The only time the royal couple returned to Paris in that period was on 14 July, to attend the Fête de la Fédération, the official ceremony held at the Champ de Mars in commemoration of the fall of the Bastille one year earlier. At least 300,000 persons participated from all over France including 18,000 national guards, with Talleyrand, bishop of Autun, celebrating a mass at the autel de la patrie ("altar of the fatherland"). At the event, the king was greeted with loud cheers of "Long Live The King ", especially when he took the oath to protect the Nation and to enforce the laws voted by the Constitutional Assembly. There were even cheers to the queen, particularly when she presented the Dauphin to the public.
Mirabeau sincerely wanted to reconcile the queen with the people, and she was happy to see him restoring much of the king's powers, such as his authority over foreign policy, and the right to declare war. Over the objections of La Fayette and his allies, the king was given a suspensive veto allowing him to veto any laws for a period of four years. With time, Mirabeau would support the queen even more, going as far as to suggest Louis XVI "adjourn" to Rouen or Compiègne. However, this leverage with the Assembly ended with the death of Mirabeau in April 1791, despite the attempt of several moderate leaders of the Revolution to contact the queen to establish some kind of cooperation with her.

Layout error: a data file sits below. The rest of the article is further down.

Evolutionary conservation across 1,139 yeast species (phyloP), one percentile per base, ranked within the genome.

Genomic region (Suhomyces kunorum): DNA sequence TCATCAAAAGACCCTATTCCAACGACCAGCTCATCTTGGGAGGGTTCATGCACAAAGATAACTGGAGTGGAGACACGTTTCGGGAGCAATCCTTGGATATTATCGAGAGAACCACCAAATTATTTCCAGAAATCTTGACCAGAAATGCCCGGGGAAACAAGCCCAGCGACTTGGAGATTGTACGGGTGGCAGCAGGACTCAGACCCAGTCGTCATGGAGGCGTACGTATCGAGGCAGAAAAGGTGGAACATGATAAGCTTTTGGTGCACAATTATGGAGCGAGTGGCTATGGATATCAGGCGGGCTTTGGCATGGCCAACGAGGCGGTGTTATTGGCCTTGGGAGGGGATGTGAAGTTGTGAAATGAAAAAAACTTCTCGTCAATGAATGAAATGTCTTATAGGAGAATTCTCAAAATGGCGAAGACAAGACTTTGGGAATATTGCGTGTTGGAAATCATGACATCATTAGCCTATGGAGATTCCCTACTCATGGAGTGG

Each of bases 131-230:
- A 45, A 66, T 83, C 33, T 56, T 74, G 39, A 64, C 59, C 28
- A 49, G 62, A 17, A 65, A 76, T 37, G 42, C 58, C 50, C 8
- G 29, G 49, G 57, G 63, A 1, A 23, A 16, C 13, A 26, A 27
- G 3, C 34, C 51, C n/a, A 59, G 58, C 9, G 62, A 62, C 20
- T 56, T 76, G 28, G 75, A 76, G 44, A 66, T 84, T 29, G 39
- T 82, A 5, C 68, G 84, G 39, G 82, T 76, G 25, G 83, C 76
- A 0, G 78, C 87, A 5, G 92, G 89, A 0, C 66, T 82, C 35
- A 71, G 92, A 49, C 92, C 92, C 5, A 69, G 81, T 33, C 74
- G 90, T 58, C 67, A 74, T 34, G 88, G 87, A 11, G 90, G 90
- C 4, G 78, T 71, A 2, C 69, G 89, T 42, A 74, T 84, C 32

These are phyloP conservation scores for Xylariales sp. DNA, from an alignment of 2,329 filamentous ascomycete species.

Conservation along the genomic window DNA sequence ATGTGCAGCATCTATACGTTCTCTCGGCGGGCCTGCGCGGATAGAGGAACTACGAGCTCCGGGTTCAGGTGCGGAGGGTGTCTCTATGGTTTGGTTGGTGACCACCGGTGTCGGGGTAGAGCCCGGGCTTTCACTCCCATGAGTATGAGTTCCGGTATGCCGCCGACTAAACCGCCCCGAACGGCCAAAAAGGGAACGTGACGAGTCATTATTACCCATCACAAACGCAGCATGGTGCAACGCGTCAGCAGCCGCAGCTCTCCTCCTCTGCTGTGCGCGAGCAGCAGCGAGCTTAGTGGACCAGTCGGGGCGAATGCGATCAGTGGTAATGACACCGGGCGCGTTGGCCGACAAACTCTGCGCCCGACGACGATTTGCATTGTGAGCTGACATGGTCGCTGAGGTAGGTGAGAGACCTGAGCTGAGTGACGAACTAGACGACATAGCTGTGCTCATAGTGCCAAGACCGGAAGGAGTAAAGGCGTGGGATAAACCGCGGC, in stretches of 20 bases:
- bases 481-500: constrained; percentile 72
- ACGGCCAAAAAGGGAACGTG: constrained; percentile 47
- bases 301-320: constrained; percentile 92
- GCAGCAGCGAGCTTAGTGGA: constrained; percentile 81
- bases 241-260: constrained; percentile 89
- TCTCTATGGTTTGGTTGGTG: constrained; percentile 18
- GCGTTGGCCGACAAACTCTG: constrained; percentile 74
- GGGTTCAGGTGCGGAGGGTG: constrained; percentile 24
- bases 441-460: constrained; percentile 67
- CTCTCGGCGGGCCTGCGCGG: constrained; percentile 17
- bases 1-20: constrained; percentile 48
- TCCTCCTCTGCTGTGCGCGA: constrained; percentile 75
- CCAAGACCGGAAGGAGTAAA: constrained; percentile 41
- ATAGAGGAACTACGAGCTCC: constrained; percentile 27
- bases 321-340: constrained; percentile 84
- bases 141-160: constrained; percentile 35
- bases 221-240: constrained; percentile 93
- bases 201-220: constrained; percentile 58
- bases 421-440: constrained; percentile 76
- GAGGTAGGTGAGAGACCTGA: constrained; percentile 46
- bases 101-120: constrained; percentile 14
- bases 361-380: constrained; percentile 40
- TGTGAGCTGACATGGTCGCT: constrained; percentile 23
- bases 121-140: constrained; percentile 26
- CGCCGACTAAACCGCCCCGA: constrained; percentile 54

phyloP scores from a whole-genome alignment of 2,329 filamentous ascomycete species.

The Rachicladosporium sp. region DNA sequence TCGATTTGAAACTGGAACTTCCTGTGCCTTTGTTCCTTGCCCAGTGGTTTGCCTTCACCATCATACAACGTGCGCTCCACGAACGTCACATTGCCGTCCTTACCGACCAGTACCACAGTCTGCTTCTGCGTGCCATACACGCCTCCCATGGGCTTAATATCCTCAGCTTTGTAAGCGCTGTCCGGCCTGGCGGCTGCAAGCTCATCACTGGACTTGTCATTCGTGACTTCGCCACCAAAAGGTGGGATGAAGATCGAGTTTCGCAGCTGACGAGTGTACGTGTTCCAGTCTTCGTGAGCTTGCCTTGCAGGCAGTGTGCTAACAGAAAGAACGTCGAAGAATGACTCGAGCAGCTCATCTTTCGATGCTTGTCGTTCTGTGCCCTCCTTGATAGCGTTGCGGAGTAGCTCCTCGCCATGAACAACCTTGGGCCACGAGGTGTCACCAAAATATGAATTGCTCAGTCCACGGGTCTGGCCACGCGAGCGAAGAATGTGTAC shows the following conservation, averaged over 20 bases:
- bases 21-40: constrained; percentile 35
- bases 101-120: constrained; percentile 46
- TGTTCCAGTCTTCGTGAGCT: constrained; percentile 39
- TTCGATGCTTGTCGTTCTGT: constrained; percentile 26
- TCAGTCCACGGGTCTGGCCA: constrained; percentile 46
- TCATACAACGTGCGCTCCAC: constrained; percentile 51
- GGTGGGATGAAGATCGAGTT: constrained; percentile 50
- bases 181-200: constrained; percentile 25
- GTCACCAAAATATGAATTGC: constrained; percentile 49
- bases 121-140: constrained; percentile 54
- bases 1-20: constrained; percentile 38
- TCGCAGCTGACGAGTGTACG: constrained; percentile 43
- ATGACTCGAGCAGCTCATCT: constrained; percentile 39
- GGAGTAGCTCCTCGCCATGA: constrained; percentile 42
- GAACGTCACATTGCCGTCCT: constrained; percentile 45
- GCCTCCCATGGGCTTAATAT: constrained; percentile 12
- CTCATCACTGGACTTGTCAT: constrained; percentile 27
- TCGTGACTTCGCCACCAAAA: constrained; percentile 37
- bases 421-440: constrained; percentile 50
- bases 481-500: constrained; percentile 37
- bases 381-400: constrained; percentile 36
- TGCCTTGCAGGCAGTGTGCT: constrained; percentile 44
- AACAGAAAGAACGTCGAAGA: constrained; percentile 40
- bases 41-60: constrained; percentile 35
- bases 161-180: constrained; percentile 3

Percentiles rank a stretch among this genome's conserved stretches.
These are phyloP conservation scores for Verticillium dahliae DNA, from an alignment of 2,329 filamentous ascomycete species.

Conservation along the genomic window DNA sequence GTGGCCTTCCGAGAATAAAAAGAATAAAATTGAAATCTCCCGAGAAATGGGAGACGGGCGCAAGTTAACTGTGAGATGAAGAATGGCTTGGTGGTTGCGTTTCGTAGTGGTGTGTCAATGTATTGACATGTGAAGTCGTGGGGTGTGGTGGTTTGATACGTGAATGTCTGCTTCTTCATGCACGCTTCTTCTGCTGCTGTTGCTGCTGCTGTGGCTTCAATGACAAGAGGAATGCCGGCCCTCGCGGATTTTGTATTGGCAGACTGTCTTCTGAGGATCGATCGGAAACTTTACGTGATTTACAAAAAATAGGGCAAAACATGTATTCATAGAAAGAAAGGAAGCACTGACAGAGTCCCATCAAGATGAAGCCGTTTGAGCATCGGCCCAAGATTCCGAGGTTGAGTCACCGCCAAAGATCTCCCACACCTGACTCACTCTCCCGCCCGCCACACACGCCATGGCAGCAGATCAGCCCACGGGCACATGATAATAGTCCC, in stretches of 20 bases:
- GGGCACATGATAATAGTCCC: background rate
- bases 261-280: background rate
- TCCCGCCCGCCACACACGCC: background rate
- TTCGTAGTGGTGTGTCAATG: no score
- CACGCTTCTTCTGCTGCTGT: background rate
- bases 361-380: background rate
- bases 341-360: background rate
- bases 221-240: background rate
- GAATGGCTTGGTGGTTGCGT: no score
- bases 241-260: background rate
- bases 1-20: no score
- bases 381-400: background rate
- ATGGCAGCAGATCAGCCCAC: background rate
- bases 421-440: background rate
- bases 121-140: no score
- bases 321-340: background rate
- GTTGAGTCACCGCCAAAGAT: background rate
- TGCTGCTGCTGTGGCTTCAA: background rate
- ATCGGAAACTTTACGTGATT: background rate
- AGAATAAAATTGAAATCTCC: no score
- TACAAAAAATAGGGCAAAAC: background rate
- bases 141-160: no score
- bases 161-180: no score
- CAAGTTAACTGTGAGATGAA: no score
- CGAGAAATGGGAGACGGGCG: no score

Civil Constitution of the Clergy
In March 1791, Pope Pius VI had condemned the Civil Constitution of the Clergy, reluctantly signed by Louis XVI, which reduced the number of bishops from 132 to 93, imposed the election of bishops and all members of the clergy by departmental or district assemblies of electors, and finally reduced the Pope's authority over the Church. Religion played an important role in the life of Marie Antoinette and Louis XVI, both raised in the Roman Catholic faith. The queen's political ideas and her belief in the absolute power of monarchs were based on France's monarchy long established on the divine right of kings. On 18 April, as the royal family was ready to leave for Saint-Cloud to attend Easter mass celebrated by a refractory priest, a crowd, soon joined by the Garde nationale (disobeying La Fayette's orders), kept it from leaving Paris, and prompting Marie Antoinette to declare to La Fayette that she and her family were no longer free. This incident fortified her in her determination to leave Paris; however, both for affective and political reasons, not alone, but with her family, and even the king, who had been hesitant, accepted his wife's decision to flee with the help of foreign powers and counter revolutionary forces. Fersen and Breteuil (who represented her in the courts of Europe) were put in charge of the escape plan, while Marie Antoinette continued her negotiations with some moderate leaders of the French Revolution.